News & Blog

Blog, News and Articles

January 25, 2016

Facebook Sports Stadium: Threat or Treat?

by Carlo De Marchis

Let’s analyse what could be the impact in the sport media ecosystem of the just announced Facebook Sports Stadium initiative.
Facebook Sports Stadium

What is it?

You can read the original announcement by product manager Steve Kafka here:
Introducing the Facebook Sports Stadium

“With Facebook Sports, all the content on Facebook related to the game is in one place, and it comes in real time and appears chronologically. You can see:

  • Posts from your friends, and their comments on plays
  • Posts and commentary from experts, like teams, leagues and journalists, with easy access to their Pages
  • Live scores, stats and a play-by-play
  • Game info, like where to find the game on TV”

It’s another step in Facebook’s strategy to keep users always on its platform, by creating native experiences, following the Instant Article initiative which provides better content and performances for publishers without leaving the app on mobile devices.

There are some unclear points at the moment which may change the impact of this solution in the market.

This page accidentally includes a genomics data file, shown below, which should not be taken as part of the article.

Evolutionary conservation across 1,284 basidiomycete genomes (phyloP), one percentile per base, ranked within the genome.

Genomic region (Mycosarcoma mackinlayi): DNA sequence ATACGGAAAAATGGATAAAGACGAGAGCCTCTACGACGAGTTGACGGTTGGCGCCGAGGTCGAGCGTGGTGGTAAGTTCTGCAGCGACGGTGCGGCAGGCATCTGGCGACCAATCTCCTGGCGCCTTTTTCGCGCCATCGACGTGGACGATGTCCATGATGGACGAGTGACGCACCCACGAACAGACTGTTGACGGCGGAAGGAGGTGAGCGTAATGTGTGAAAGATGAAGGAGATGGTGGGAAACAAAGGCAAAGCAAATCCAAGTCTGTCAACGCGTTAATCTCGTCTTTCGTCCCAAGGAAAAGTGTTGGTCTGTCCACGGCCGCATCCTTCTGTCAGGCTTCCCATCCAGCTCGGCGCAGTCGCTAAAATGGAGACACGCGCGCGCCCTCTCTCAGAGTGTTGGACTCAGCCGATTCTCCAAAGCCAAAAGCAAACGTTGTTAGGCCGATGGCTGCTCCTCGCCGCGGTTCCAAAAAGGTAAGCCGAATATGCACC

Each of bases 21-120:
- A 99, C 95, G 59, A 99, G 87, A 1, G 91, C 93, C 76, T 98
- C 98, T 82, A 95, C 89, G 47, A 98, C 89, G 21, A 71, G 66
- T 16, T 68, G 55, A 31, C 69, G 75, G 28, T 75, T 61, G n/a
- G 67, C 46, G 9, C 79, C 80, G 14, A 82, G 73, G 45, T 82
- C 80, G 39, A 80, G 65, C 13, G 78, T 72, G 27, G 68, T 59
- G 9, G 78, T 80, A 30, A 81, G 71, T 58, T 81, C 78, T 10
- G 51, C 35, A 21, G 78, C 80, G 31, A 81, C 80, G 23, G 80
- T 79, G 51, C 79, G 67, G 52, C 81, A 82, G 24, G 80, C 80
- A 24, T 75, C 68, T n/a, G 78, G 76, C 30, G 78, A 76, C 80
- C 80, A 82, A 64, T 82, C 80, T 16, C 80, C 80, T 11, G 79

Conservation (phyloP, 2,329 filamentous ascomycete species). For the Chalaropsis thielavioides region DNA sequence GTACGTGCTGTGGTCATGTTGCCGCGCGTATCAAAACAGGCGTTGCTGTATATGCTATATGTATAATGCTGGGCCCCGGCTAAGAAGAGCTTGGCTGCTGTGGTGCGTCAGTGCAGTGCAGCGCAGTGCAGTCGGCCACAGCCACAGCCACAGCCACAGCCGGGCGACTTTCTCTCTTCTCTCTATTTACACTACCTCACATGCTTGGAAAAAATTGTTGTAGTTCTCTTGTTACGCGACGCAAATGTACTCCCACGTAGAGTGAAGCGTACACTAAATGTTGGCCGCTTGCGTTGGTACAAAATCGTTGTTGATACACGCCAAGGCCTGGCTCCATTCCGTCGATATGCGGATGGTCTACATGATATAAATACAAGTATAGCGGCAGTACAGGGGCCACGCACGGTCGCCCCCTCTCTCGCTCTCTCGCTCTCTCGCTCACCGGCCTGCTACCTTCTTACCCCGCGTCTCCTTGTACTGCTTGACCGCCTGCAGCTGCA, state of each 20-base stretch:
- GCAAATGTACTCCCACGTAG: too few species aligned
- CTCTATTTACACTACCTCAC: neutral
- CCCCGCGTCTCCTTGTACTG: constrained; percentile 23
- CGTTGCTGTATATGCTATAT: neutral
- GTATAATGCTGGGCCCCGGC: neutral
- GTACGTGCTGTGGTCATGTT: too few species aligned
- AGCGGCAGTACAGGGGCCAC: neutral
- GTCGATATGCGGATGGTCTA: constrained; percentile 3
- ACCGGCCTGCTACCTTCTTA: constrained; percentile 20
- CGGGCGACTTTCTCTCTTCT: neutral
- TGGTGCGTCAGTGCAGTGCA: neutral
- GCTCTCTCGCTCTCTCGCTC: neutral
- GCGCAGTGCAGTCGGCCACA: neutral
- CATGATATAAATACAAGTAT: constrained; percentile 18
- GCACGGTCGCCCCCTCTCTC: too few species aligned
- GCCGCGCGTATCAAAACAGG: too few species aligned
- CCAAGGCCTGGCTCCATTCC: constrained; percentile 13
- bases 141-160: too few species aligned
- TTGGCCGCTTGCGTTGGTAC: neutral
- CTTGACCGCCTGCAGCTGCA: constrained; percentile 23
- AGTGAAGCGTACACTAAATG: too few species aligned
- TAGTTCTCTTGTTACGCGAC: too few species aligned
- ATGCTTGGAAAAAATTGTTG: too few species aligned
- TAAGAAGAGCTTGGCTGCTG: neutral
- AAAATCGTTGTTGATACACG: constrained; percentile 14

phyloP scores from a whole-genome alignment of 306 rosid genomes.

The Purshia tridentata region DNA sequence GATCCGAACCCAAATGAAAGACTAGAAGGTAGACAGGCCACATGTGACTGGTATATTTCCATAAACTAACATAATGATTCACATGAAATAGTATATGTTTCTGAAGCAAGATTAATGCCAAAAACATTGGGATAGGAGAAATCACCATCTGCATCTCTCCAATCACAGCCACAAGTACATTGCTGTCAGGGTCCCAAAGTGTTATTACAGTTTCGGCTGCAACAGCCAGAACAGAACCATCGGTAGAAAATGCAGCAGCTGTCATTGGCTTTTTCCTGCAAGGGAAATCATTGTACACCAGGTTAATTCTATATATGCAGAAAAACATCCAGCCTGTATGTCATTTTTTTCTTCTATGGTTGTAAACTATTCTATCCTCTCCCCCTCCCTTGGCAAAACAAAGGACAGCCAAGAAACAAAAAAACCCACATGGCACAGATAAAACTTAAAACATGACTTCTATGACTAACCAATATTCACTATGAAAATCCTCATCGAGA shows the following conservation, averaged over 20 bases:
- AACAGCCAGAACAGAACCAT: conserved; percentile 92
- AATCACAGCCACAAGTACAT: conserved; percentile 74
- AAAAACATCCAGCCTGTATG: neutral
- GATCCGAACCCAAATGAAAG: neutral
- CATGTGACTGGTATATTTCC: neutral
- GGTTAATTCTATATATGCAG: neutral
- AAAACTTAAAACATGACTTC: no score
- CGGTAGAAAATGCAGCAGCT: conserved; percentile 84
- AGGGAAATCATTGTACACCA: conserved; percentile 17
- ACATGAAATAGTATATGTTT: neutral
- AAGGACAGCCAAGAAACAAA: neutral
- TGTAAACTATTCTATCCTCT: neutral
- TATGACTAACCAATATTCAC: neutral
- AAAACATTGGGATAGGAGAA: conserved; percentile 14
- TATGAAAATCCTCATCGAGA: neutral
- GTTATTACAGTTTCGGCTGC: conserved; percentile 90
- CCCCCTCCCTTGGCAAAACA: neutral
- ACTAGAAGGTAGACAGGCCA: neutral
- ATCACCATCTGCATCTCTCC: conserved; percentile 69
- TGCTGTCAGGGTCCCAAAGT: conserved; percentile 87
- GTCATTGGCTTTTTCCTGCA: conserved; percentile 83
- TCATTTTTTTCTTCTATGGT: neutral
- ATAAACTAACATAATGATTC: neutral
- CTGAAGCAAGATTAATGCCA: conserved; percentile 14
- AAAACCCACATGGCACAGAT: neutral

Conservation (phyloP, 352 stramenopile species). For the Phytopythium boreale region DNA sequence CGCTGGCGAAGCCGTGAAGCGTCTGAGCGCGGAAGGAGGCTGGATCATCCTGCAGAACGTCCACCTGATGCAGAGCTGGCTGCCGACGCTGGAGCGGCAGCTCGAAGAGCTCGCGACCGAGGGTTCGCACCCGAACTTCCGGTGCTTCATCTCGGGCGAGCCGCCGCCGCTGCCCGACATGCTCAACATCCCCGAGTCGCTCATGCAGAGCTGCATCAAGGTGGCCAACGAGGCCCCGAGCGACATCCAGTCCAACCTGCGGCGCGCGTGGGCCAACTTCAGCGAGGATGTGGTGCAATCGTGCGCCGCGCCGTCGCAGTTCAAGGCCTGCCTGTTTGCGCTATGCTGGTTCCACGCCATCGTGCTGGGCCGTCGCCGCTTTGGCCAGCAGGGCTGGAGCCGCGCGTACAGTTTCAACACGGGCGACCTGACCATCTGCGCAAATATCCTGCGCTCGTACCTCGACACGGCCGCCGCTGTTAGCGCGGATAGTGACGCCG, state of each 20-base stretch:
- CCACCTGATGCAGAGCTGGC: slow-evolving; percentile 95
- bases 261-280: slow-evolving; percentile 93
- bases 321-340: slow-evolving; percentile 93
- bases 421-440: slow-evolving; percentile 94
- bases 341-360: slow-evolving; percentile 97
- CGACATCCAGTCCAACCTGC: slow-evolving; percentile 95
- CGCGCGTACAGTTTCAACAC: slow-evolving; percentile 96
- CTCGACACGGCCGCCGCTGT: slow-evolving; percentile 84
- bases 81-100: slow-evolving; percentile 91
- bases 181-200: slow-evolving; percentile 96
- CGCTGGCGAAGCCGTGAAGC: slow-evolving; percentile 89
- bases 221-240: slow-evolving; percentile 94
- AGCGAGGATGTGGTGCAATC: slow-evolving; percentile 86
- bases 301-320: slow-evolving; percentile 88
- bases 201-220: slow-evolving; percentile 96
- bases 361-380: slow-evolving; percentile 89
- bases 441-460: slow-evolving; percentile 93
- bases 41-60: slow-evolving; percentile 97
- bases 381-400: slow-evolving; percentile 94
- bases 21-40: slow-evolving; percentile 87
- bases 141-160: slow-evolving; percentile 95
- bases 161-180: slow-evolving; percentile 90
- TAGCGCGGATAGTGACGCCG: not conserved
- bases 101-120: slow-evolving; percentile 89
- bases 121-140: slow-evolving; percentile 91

It is unclear for now:

  • What kind of partnership, if any, Facebook will enable with publishers, rights-owners and brands
  • How Facebook will decide what type of content will be seen on those experiences; what they call “experts, like teams, leagues and journalists”
  • Who will provide the data for the live coverage. Will it be an agreement with the official federations and leagues?
  • Which sports will Facebook cover going forward
  • Will it be a national delivery territory by territory?
  • Will also localisation of language and influencers be considered

Facebook Sports Stadium is also solving a big problem in the social network’s timeline experience.
And the presence of the term chronologically is key here.